Location location location

Virginia Baxter

Driving through the Moorooka Magic Mile of Motors on our way to Global Arts Link at Ipswich for the launch of the Double Happiness 2_nations website, Beth Jackson (Director, Griffith Artworks) is telling us how academic colleagues were surprised to see her in the Queen Street Mall on Thursday night spruiking with Festival Director Kim Machan and Sein Chew (Macromedia Asia-Pacific), throwing T-shirts to the crowd and cracking jokes to officially open MAAP99. What did one science fiction writer say to the other? The future’s not what it used to be. Real or virtual, places do things to you.

Just last week in Sydney I saw Komninos at the Poets Festival calling in the hollows of the Balmain Town Hall for some new discussions of place that have nothing to do with the well-turned topic of landscape—places beyond addresses, places of the mind, of memory, states of being. Komninos calls himself a cyberpoet these days but for the opening of MAAP99, he’s back on the street and literally a driven man, his programmed video poetry threatening sometimes to run him down. Images from his family album are montaged, magnified and left open to the brisk Friday night Mall traffic. Intimate word pictures of a childhood in Richmond and his grandmother’s undies, cosier online, here die of exposure. More at home is his shout to exorcise the 60s from the collective imagination, “The Beatles is dead! DEAD”!

As Komninos calls up the Richmond streetscape, coloured words duck and weave across the screen—“Cars CAAAAAAAARS.” Gail Priest thinks Sesame Street and Maryanne Lynch wonders if he knows that until the 60s a tramline ran through the Queen Street Mall and, indeed, through the very spot on which he’s standing. Me, I’m searching for a place in my memory bank for “international virtual pop star” Diki conceived in Japan, now living in Korea. Gail says “Imagine if you could do anything you wanted with technology and your fantasy was that!” A pale, gawky teenage girl in big black bloomers dancing on lolly legs perilously close to the edge of some pier. The clip is intercut with vision of the remarkably Diki-like male (?) artist weaving his spell in some late-night media lab. Weird city.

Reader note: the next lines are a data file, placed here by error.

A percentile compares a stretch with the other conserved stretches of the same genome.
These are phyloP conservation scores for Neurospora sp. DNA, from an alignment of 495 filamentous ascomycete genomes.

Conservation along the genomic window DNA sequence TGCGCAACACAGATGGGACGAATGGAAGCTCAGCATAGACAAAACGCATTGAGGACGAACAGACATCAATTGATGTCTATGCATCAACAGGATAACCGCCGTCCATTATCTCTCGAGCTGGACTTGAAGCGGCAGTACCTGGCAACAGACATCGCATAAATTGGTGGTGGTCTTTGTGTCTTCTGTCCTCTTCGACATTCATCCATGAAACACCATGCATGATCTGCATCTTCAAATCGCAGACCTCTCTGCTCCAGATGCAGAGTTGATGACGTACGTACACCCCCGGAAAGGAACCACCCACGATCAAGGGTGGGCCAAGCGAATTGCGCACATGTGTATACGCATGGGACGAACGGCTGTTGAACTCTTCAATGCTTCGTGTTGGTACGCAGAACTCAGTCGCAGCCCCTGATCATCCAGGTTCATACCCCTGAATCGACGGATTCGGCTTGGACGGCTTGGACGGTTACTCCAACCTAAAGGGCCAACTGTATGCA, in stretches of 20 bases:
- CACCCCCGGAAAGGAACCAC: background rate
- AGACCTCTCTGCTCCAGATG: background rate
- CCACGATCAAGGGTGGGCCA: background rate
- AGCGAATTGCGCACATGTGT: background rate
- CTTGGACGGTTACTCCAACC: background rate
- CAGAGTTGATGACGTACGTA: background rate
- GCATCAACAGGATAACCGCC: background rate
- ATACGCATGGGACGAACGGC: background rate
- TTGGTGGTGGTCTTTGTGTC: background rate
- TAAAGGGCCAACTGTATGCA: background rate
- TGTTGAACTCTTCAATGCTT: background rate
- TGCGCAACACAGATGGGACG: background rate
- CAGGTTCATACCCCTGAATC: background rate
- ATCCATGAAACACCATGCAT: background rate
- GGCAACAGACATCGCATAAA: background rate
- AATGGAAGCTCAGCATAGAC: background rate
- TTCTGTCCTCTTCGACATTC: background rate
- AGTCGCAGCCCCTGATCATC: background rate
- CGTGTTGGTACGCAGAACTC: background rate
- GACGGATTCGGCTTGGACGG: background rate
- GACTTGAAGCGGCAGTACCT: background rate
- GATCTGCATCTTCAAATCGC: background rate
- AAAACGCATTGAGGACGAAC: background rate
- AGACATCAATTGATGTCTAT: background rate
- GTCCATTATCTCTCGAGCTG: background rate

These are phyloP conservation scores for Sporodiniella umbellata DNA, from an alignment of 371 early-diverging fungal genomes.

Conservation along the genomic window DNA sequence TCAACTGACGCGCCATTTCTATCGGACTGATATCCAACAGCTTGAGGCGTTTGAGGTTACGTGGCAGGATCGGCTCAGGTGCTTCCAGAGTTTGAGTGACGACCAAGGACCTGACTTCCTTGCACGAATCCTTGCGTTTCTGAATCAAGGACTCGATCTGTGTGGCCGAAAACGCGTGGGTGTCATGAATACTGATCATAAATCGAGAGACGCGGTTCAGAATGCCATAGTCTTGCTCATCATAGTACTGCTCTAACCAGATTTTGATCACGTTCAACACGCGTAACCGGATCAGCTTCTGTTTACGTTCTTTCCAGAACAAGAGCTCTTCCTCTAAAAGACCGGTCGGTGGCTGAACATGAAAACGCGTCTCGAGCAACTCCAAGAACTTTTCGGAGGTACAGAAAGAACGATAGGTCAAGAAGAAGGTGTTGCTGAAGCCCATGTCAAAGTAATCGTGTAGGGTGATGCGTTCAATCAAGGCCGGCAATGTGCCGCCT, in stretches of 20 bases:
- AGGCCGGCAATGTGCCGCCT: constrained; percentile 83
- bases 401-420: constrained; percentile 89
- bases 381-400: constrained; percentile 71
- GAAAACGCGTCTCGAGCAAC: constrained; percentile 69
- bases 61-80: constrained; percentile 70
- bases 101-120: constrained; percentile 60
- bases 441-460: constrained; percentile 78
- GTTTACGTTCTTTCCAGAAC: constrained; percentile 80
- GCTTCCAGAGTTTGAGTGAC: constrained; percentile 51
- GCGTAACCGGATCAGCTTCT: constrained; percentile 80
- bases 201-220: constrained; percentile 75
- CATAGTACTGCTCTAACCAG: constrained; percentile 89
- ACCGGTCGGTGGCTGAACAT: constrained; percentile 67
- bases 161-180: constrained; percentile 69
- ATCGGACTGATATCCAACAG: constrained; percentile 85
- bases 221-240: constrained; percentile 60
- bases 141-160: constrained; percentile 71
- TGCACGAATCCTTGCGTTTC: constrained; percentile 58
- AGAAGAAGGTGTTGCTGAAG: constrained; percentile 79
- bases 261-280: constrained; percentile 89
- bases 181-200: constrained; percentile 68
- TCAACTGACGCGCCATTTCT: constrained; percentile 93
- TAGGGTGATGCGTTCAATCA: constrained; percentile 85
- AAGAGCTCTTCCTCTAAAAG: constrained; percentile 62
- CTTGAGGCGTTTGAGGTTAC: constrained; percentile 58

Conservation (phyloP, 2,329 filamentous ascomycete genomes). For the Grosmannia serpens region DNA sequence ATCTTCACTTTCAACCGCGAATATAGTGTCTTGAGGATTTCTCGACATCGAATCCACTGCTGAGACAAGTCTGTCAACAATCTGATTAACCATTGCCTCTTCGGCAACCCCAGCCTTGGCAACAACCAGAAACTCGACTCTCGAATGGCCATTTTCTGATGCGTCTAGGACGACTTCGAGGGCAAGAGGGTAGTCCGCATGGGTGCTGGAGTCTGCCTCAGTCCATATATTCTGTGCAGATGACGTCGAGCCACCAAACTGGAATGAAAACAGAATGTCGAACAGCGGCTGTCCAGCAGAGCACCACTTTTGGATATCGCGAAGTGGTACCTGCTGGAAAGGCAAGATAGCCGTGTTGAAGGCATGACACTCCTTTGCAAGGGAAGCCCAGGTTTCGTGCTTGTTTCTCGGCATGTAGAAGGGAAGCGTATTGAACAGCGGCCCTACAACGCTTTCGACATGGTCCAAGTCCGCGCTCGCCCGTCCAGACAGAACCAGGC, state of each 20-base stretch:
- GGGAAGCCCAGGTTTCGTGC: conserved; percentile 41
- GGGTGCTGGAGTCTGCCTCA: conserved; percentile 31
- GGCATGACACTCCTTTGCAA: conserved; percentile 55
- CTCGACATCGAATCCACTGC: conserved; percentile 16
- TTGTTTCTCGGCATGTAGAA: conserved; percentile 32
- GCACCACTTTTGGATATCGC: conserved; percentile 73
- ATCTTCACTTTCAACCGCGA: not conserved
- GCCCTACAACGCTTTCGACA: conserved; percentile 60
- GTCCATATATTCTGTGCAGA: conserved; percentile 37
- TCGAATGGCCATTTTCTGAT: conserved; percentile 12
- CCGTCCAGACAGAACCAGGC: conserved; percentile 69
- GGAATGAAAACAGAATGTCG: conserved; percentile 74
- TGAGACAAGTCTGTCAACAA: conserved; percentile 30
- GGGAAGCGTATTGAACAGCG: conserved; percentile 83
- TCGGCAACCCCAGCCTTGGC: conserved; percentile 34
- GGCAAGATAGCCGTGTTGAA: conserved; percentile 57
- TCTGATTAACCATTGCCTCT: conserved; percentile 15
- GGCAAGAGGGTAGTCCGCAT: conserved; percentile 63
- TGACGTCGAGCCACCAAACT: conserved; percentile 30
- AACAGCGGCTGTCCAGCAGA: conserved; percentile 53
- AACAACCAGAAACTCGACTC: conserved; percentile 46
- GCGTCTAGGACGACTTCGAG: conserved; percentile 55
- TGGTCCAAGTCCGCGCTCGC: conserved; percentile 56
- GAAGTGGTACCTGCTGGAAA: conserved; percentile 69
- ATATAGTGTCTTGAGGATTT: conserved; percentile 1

At the Valley Corner Restaurant the new tastes good—shallot pancakes and deep-fried broccoli leaves with shredded sea scallops. On one side of the table a couple of web designers on laptops point with chopsticks at their wares. Artist Richard Grayson’s projections have tonight failed to materialise on the walls of the Performing Arts Complex. He whispers to us across the crispy flounder what the building should be saying to drivers crossing the Victoria Bridge. It sounds like “Slowly you are coming closer to the speed of light.”

For now, websites are still launched by a gathering of people in one place. At Global Arts Link in Ipswich for the opening of Double Happiness 2_nations we are doubly welcomed by Aboriginal dancers in body paint playing with fire and pale Chinese dancers in pink pantsuits waving fans. The mayor of Ipswich speaks warmly of technology while the head of the Australia-China Friendship Society gestures in the direction of the IMAC console and declares the site “launched or …open”. Director Louise Denoon shows us through the space opened in May this year for a sneak preview of The Road to Cherbourg, a remarkable exhibition of paintings by Queenslander Vincent Serico about mission life and life beyond the mission. Global’s vision (“Linking people to place through the visual arts, social history and new technology”) maps Global as a kind of future place and again, not the future we expected. The heritage Ipswich Town Hall provides the framework for the multiple spaces within it. This is a comfortable place, its spaces adaptable. Near Vincent Serico’s painted didgeridoos, Louise points to a hole in the floor and the space below it to take cabling as required. The ground floor interactives offer individual spoken memories of this place—“Talk the talk, not the technology” says curator Frank Chalmers. Upstairs a subtantial space is allocated for children to paint with computers and draw with pencils.

After a weekend of screenings, our bodies spinning with visions, we dive back into the Valley. Sunday night at the Artists [email protected] Zoo Ed Kuepper unleashes a mean version of “Fever” and is joined for “The Way I Make You Feel” by Jimmy Little who these days has moved from “Royal Telephone” to “Quasimodo’s Dream.” For his encore, “Cottonfields”, a didgeridoo player springs out of nowhere and plays up a storm.

MAAP99 may be a festival to experience online but there’s still a lot to be said for being here on the ground

MAAP 99 Launch, Upper Stage, Queen Street Mall, Brisbane, September 3; Official Opening Double Happiness 2_nations Global Arts Link, Ipswich, September 4; Artists Club @ The Zoo, Sunday September 5

RealTime issue #34 Dec-Jan 1999 pg.

© Virginia Baxter; for permission to reproduce apply to realtime@realtimearts.net

1 December 1999